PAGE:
Bank of America ramps up foreclosure aid
The last thing it wants or needs are more home foreclosures.
Bank of America is getting serious about consumer foreclosure rates, more than tripling the number of foreclosure prevention centers it runs from 12 to 40 across 22 states.
To date, more than 17,000 Bank of America mortgage holders have used the centers for help with delinquent mortgages.
The bank plans to open all 28 of its new centers by July, and says it will focus geographically on hard-hit areas like Detroit, Los Angeles and New Orleans. The bank adds that it will open even more loan centers in the second half of 2011, and it will beef up counselors and outreach staff to ensure the most service possible.
"Although we see signs of improvement, including slowing mortgage delinquencies, many homeowners continue to struggle to make their payments as a result of hardships in today's economic environment," said Rebecca Mairone, national mortgage outreach executive for Bank of America. "Our teams at the customer assistance centers are experienced loan professionals, trained to counsel customers, follow each customer file through the entire loan modification process, make on-site decisions in many cases, and assist with other foreclosure prevention solutions if a modification is not possible."
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Bank loan specialists usually can get same-day loan modification answers to about one-third of mortgage holders who walk in the door, bank officials say.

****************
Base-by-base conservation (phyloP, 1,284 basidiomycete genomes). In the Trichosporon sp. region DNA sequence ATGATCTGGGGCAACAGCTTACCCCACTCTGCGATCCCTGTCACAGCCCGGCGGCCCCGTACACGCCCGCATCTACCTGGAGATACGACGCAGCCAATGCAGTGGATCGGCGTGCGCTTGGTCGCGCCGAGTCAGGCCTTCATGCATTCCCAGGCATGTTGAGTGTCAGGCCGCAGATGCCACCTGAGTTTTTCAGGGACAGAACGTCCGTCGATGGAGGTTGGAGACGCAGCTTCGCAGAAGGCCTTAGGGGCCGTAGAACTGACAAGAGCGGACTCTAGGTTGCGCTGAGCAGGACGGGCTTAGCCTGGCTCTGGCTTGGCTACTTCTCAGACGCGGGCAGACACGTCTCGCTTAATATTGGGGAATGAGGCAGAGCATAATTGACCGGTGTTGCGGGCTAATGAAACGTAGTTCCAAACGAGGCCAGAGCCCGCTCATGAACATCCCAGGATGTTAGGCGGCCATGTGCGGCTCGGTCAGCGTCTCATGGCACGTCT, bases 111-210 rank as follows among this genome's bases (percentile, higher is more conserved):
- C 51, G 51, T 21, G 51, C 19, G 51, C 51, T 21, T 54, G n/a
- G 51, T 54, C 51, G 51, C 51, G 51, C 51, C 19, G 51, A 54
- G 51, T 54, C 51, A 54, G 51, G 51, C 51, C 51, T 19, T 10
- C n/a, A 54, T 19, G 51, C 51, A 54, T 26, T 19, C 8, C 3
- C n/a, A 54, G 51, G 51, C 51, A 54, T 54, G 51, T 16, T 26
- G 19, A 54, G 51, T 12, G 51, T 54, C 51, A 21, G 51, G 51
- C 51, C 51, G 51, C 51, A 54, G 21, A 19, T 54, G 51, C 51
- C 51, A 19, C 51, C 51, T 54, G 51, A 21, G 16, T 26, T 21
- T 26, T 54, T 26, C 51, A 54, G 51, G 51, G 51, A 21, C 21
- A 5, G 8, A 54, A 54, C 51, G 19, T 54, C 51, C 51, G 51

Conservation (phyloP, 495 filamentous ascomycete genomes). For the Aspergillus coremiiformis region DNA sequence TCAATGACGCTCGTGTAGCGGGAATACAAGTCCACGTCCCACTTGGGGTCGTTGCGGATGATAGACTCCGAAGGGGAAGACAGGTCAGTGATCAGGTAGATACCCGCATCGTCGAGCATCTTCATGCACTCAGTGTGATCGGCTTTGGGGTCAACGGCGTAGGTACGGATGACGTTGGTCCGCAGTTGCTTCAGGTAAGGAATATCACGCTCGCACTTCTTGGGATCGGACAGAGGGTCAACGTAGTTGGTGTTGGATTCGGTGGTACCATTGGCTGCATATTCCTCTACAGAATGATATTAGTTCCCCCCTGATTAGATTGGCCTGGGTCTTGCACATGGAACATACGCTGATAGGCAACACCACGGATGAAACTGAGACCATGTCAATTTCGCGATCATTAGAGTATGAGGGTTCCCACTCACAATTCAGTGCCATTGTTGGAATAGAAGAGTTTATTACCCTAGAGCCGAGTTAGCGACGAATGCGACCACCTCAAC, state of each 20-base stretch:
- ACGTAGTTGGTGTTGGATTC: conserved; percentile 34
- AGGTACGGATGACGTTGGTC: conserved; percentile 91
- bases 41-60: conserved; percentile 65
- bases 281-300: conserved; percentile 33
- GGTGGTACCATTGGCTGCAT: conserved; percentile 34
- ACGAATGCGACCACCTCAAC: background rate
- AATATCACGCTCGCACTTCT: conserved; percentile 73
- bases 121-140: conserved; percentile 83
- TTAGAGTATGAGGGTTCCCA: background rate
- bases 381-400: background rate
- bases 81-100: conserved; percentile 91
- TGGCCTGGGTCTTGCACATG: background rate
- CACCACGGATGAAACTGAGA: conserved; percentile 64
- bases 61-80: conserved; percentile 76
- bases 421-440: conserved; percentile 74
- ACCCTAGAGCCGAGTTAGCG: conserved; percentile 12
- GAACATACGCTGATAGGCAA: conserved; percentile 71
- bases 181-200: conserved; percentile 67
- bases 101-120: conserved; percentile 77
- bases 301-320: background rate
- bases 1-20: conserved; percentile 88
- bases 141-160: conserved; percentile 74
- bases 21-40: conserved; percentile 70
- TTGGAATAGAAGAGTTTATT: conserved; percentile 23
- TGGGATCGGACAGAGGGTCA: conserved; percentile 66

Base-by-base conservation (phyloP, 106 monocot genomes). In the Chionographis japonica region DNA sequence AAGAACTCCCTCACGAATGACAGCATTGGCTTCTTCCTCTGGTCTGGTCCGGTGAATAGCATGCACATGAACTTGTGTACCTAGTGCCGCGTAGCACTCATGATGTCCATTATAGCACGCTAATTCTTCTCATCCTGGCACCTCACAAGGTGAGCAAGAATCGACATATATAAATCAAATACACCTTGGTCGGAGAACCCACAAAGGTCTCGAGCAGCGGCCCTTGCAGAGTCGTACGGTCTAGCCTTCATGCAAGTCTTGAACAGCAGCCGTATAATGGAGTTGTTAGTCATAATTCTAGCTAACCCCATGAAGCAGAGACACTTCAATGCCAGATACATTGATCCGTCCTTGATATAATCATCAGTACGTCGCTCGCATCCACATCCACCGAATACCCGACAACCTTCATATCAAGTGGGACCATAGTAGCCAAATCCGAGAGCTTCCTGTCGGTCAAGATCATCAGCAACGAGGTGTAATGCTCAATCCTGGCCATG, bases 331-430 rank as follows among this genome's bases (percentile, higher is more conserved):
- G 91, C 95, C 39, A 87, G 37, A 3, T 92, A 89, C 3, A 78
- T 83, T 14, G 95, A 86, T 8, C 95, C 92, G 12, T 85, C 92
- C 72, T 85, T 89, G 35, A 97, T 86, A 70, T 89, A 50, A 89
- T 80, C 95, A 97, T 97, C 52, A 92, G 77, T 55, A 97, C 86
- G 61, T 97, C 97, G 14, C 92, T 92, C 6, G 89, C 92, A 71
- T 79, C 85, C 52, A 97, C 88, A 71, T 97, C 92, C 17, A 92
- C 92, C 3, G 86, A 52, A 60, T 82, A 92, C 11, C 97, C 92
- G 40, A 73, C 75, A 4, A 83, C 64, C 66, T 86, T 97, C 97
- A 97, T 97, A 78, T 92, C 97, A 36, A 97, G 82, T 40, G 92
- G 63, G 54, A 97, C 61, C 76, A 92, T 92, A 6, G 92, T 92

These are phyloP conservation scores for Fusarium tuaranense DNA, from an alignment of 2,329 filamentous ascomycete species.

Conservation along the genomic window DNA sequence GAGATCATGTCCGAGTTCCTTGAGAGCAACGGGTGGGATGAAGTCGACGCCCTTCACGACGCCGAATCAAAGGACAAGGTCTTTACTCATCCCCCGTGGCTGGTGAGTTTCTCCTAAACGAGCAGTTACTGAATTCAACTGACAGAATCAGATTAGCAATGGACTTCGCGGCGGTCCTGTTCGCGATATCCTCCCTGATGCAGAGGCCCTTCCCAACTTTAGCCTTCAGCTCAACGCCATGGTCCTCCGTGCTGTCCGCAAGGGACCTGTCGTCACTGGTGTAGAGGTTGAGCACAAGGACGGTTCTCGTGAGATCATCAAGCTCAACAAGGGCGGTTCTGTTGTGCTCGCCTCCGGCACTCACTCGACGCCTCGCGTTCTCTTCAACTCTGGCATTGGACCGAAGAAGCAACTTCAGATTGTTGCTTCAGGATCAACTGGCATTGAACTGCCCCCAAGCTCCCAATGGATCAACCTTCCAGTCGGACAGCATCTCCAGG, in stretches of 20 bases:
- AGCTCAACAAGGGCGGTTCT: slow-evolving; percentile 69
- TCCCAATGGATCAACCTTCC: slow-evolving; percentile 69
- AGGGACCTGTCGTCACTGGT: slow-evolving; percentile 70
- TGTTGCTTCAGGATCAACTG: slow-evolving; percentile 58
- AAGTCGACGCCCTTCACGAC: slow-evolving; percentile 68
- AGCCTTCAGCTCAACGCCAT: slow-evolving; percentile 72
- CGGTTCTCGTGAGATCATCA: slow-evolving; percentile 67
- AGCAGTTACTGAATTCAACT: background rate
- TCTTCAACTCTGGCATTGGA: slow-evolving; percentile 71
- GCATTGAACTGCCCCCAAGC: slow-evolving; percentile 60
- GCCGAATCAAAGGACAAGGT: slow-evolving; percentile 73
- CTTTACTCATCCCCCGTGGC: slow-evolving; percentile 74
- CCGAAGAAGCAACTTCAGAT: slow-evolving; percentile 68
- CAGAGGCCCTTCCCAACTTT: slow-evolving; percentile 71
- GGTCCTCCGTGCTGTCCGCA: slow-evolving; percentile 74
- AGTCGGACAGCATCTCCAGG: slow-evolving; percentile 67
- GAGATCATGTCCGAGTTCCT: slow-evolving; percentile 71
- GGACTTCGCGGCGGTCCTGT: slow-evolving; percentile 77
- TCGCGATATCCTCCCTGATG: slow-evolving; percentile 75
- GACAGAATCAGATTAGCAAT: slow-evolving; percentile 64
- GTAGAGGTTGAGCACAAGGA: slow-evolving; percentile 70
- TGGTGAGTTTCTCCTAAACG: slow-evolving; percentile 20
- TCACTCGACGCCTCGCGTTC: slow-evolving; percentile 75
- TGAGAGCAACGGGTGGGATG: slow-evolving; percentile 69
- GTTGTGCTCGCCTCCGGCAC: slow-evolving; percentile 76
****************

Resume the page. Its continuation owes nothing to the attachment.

The bank also says it has already helped out 3,000 mortgage customers in the first quarter of 2011.
Bank officials add that the centers are Bank of America's way of simplifing the process and pain of asking for help with troubled mortgages.
"One of the most difficult challenges we face is encouraging homeowners who are behind on their payments to respond to our invitations to work with them toward a solution," Mairone said. "We have made a commitment to double our outreach staff this year, provide our customers with more ways to contact us and in locations that are as convenient and comfortable for them as possible."
Bank of America no doubt is taking the high road in its media message -- emphasizing how the bank wants to help delinquent homeowners down on their financial luck. And there is certainly nothing wrong with that. But offering more ways for customers to keep paying their mortgages is good business too for Bank of America. The last thing it wants or needs are more home foreclosures, and in this situation it looks like BofA's efforts will be a win for the bank as well as for struggling homeowners.
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